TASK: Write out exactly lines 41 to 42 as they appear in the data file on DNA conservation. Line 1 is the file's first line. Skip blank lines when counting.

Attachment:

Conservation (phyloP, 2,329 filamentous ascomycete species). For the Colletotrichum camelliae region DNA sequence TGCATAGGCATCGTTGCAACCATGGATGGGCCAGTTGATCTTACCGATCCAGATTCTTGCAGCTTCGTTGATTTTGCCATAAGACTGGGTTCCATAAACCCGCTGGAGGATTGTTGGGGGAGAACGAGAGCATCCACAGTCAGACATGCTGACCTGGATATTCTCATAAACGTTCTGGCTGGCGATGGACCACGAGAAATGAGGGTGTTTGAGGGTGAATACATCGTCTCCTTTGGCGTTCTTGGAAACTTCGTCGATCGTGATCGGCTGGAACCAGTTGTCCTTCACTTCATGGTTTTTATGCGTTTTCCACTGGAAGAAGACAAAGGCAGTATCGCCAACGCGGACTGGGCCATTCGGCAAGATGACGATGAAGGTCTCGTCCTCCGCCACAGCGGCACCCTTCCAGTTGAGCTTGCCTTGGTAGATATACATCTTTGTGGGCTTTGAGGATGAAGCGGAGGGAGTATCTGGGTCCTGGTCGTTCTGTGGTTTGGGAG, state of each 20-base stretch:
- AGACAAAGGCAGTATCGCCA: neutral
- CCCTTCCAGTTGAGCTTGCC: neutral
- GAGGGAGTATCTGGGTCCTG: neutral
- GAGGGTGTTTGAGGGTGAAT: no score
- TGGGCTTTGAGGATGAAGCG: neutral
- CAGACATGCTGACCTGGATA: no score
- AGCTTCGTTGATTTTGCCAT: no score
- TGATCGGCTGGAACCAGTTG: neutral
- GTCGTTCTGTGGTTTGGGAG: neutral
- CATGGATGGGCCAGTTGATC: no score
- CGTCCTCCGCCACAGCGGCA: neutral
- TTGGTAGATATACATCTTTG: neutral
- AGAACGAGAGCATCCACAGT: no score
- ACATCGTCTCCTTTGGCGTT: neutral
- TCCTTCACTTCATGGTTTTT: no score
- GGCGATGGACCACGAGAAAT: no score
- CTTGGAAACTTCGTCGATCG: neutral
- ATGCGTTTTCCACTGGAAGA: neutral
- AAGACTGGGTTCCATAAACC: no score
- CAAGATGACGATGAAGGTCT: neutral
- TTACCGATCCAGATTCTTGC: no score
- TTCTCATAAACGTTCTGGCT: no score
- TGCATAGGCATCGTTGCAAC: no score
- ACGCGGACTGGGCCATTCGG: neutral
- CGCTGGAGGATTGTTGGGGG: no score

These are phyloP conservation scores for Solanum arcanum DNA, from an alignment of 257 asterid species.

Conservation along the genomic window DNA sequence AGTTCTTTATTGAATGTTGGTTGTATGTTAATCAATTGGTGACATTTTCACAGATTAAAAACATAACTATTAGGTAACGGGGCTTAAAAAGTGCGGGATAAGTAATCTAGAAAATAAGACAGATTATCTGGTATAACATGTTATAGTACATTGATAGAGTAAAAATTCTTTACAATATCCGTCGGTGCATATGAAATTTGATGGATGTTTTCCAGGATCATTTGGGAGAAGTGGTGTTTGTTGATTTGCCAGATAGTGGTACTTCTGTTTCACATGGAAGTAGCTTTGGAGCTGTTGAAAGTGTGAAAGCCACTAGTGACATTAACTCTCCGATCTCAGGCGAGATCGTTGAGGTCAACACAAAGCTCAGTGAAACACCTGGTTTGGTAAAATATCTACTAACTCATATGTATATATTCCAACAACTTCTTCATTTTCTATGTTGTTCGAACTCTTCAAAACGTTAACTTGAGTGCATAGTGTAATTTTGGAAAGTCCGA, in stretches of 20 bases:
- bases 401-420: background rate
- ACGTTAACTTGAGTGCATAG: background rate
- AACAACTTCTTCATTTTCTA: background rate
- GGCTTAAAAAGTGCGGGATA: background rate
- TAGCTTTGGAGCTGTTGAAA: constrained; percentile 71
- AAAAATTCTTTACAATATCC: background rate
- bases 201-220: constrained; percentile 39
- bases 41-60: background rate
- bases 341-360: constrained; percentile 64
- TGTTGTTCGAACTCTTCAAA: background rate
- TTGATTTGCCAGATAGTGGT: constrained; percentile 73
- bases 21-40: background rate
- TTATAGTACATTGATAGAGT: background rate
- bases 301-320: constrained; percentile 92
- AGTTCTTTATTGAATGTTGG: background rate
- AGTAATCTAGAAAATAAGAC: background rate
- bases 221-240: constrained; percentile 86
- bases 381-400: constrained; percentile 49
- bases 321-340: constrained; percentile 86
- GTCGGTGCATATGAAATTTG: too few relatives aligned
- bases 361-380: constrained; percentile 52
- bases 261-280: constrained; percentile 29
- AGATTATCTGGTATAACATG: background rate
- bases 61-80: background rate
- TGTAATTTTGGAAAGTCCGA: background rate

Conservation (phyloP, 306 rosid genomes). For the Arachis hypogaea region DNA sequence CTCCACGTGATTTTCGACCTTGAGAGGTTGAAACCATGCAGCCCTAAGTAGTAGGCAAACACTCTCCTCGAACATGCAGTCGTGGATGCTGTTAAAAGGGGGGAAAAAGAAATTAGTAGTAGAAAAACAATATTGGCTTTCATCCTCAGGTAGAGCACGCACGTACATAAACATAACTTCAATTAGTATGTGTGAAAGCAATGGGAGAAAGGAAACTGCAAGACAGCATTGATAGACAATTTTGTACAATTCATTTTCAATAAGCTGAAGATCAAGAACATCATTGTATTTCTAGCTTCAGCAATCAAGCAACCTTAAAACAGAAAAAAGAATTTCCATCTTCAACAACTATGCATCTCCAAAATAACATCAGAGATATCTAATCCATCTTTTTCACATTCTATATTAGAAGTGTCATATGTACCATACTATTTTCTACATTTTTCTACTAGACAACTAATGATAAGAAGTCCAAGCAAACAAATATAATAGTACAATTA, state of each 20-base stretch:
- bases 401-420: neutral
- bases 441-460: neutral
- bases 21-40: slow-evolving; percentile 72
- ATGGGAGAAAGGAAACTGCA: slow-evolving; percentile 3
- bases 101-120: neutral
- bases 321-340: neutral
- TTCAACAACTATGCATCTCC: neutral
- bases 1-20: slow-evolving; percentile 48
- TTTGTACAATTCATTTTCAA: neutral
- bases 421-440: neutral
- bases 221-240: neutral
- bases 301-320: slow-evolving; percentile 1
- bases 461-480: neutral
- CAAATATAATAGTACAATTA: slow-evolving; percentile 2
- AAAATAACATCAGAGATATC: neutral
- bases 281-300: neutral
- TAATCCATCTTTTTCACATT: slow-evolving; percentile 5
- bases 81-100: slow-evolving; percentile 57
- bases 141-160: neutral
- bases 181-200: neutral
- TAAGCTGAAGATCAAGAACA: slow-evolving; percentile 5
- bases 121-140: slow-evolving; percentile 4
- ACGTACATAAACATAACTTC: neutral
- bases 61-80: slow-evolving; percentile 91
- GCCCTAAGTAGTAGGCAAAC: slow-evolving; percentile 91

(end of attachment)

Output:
- TTATAGTACATTGATAGAGT: background rate
- bases 301-320: constrained; percentile 92